There is a very noticeable difference when you switch eco-mode on and off, and if you want to get as many miles out of your battery as humanly possible then make sure it's switched on each time you go driving.
Drive more efficiently: The most important thing about maximizing EV range in winter is that you drive efficiently. All the things that help maximize your EV range during the warmer months still apply when winter comes around. So make sure to avoid sudden acceleration and braking, stick to sensible speeds, and exploit regenerative braking. Similarly use tools like Google Maps to help take more energy-efficient routes.
There are advantages to cold weather EV driving
While electric car range can take a hit during the winter months, EVs themselves do offer a few advantages compared to combustion engine vehicles. The main one being that you can usually switch on the heater when the car is still plugged in, so you can warm up the car and still leave home with a full battery.
Remote access is a common feature in EVs as well, which lets you do this from your smartphone without ever opening your car door.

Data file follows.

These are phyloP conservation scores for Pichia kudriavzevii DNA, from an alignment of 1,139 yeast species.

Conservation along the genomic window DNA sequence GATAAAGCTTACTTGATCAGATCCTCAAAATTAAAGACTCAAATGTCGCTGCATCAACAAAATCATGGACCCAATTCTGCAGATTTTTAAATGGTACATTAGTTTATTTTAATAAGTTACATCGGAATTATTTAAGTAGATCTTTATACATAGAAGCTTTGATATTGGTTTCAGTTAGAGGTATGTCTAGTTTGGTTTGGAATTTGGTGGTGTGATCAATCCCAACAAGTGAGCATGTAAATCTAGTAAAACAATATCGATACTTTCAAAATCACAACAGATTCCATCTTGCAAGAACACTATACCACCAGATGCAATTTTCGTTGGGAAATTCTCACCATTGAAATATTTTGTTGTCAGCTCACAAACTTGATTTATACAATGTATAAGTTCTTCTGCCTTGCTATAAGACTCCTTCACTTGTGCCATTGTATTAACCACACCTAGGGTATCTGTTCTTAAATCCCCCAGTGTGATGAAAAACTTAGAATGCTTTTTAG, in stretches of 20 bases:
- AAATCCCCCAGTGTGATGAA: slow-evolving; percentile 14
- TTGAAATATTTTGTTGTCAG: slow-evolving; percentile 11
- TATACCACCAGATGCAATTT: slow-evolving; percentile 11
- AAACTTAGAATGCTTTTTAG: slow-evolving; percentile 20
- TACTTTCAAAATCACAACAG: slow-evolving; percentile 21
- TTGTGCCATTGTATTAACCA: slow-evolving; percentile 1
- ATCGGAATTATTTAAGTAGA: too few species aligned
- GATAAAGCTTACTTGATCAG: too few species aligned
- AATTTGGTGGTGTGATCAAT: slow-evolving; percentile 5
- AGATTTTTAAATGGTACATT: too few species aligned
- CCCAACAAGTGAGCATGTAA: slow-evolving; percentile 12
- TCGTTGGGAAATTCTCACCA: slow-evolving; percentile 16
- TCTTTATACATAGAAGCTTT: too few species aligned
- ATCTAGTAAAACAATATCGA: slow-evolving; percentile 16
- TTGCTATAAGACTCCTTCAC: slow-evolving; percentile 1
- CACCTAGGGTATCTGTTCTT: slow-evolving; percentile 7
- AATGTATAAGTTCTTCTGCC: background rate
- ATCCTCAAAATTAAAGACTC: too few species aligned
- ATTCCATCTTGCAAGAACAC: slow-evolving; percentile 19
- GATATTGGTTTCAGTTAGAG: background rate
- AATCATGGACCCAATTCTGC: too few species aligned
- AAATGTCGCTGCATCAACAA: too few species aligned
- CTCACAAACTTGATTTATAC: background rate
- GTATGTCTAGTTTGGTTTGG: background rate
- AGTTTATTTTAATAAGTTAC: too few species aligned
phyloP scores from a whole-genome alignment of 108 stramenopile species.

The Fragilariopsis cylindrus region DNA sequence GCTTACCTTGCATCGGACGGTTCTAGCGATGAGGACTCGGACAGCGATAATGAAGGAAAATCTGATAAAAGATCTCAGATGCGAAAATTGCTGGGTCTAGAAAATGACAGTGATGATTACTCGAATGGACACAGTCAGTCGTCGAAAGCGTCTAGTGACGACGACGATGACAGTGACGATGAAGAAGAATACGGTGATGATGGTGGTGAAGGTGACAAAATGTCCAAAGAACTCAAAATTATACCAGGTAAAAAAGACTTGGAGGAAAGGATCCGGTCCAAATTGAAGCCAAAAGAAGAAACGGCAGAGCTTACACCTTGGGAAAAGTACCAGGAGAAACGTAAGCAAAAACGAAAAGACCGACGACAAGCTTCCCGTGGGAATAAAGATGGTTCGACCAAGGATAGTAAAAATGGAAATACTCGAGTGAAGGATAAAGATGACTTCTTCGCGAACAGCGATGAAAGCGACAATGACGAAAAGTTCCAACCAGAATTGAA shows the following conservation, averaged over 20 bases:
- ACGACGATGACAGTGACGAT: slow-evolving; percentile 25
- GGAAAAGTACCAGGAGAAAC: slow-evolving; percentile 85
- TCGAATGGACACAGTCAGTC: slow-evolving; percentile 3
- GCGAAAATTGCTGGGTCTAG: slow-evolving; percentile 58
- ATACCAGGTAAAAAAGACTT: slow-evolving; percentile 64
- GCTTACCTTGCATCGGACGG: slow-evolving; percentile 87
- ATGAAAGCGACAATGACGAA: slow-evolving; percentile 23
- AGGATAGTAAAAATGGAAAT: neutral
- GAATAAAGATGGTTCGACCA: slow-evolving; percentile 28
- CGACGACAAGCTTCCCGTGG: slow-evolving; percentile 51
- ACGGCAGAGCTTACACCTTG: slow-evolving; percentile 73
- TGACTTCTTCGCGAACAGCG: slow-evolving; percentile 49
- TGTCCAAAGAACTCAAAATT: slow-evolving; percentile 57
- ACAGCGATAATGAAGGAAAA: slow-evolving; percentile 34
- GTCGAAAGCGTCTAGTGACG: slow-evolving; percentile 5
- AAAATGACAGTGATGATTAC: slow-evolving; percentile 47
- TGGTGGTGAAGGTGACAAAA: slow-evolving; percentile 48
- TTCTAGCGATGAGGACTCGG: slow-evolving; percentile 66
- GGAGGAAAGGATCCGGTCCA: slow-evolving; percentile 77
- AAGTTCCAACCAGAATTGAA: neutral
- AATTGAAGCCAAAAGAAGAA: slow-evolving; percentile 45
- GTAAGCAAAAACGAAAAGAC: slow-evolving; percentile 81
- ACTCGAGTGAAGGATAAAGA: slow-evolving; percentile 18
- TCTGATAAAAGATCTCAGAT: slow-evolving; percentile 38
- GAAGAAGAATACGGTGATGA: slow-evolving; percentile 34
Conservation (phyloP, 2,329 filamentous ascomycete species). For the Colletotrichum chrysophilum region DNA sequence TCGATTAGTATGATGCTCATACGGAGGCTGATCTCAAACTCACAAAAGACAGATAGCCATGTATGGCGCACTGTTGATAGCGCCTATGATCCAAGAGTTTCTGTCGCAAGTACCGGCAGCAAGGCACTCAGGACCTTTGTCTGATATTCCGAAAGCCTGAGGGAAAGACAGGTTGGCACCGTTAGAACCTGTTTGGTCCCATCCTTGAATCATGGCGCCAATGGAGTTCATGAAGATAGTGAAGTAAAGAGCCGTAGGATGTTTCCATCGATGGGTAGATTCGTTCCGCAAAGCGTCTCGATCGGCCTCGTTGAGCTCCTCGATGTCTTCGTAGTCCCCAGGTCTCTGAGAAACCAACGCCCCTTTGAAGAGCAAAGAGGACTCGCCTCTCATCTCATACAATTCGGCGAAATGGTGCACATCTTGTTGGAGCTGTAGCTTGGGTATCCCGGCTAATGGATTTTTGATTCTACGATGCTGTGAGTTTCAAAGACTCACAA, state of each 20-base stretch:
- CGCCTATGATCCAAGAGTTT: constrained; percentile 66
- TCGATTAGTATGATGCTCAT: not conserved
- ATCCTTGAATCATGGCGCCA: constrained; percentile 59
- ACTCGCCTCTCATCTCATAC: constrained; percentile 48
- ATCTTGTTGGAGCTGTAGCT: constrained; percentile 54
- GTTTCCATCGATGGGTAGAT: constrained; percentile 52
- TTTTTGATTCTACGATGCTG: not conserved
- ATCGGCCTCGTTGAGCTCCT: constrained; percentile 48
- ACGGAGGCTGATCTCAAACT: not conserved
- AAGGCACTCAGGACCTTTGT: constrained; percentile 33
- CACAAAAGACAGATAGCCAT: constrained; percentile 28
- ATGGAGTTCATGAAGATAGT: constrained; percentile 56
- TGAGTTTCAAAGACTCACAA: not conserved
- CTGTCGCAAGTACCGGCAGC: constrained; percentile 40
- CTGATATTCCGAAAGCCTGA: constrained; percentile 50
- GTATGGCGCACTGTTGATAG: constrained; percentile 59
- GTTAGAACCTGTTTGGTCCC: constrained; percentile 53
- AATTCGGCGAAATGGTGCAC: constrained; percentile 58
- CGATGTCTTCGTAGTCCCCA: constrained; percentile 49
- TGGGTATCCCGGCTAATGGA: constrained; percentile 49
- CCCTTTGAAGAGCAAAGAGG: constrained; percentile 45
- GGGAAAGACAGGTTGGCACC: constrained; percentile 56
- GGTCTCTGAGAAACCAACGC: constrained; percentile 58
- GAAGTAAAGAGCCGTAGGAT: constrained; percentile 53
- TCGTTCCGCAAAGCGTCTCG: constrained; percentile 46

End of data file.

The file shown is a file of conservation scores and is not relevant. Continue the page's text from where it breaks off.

The fact EVs don’t have an exhaust means its perfectly safe to leave it running in an enclosed space, like a garage. And while it's a good idea to get some heat on the battery when it's particularly cold out, you don't need the car itself to warm up the same way you would an engine.
However the main benefit is in the driving, especially in slippery conditions. EVs don’t have gears, meaning power is applied to the wheels more smoothly. This is beneficial in poor weather, and means you’re not as likely to slip or skid while accelerating in icy or snowy conditions.
Likewise regenerative braking can also prove useful at smoothly slowing your car down — which is a boon when the roads are slippery. The only downside is that regenerative braking, even on cars with one-pedal driving systems, is not as powerful as the actual brakes, so you need to be more mindful of your increased stopping distance.